Hi, -2x > 3y... (a)If y<0, x can be both +ive and -ive.. (b)if y>0, x will have to be +ive as 3y is positive and -2x , to be positive, has to have x as -ive..

now lets see the choices.. (1) y > 0 If y>0, x is -ive as proved in (b) above... suff

(2) 2x + 5y - 20 = 0.. this can be written as 2x+3y + 2y -20=0.. now 2x+3y<0, so 2y>20... or y is +ive and therefore x is -ive.... suff

ans D

how can you say 2x+3y<0?

Hi, 2x + 3y <0 comes from -2x>3y.. -2x>3y.. add 2x to both sides.. 2x-2x>3y+2x.. 0>2x+3y... hope it helps
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Hi, 2x + 3y <0 comes from -2x>3y.. -2x>3y.. add 2x to both sides.. 2x-2x>3y+2x.. 0>2x+3y... hope it helps

Aye, it does! Thanks

Also, if I understand, <> sign changes in multiplication only![/quote]

hi, yes you are right , whenever you multiply two sides on either side of equality with a -ive sign or -ive quantity, you are required to change the greater/lesser than sign.. -2x>3y.. 2x<-3y..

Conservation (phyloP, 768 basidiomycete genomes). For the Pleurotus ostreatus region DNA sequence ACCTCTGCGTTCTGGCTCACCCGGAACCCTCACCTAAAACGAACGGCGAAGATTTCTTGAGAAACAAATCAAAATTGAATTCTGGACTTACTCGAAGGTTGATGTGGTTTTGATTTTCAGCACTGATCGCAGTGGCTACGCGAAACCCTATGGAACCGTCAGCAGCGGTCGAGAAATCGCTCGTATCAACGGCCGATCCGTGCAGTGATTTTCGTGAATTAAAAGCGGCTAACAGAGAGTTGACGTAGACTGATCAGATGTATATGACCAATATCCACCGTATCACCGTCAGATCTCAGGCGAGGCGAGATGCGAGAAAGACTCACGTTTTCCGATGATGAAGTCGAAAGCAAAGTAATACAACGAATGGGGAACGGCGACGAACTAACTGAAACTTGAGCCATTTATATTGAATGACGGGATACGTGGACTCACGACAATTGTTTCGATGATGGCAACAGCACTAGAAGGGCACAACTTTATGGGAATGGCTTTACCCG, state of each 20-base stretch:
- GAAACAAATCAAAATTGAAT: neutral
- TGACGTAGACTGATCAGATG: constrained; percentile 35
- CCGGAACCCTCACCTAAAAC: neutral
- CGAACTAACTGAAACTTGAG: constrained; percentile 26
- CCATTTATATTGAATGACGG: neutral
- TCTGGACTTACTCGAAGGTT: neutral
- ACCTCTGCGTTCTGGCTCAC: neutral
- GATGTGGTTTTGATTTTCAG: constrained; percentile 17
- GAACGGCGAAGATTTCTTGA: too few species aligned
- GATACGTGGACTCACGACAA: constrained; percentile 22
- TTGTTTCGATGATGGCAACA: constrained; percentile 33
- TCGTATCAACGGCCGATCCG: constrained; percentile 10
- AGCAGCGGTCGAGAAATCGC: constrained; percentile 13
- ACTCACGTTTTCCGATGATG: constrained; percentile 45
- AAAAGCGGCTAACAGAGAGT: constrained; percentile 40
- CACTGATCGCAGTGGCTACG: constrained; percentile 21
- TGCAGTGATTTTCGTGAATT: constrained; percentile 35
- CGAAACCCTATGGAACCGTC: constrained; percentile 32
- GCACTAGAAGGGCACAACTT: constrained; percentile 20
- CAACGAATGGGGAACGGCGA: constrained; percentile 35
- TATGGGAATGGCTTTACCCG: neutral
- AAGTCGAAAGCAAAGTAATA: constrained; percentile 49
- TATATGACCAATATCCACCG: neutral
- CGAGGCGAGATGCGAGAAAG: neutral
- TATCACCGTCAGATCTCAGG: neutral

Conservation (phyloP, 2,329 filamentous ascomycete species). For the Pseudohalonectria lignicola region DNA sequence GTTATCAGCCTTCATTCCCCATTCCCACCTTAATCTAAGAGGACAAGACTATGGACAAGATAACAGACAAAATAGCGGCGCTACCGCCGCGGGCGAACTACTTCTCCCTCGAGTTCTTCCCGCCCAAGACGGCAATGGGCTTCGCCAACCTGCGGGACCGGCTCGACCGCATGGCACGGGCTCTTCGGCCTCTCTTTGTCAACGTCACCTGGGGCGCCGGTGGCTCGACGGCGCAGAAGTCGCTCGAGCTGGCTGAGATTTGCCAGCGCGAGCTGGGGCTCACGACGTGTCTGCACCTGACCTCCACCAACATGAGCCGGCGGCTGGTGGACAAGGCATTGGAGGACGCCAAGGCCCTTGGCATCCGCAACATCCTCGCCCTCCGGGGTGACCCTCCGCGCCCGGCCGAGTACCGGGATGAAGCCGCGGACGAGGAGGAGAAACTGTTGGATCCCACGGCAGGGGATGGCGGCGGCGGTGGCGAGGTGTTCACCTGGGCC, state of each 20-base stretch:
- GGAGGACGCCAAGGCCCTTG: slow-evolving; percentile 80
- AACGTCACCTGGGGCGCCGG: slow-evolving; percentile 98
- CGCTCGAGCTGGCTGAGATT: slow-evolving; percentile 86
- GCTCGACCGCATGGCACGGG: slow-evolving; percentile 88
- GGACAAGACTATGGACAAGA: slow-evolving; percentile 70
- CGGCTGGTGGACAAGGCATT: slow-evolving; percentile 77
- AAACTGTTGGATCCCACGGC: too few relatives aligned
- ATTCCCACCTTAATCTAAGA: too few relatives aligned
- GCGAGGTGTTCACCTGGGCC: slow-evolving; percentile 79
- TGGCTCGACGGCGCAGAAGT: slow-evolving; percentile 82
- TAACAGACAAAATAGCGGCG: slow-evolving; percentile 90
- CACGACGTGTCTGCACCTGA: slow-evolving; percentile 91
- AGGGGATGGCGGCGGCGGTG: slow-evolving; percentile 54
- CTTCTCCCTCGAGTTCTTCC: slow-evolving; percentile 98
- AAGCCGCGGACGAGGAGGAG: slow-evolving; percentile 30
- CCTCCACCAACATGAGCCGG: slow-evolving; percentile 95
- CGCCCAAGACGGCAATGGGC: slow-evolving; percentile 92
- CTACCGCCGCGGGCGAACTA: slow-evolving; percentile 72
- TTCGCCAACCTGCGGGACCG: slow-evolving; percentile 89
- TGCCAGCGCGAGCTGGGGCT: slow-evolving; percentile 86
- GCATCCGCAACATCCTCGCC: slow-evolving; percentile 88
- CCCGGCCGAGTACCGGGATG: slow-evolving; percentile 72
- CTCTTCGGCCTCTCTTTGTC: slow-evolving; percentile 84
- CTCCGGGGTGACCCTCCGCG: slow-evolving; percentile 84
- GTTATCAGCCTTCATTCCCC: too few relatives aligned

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Given: \(-2x>3y\). Question: is \(x<0\)? (Note here that if \(y\) is any positive number then we would have \(-2x>positive\), and in order that to be true \(x\) must be some negative number).

Forget conventional ways of solving math questions. In DS, Variable approach is the easiest and quickest way to find the answer without actually solving the problem. Remember equal number of variables and independent equations ensures a solution.

If -2x > 3y, is x negative?

(1) y > 0 (2) 2x + 5y - 20 = 0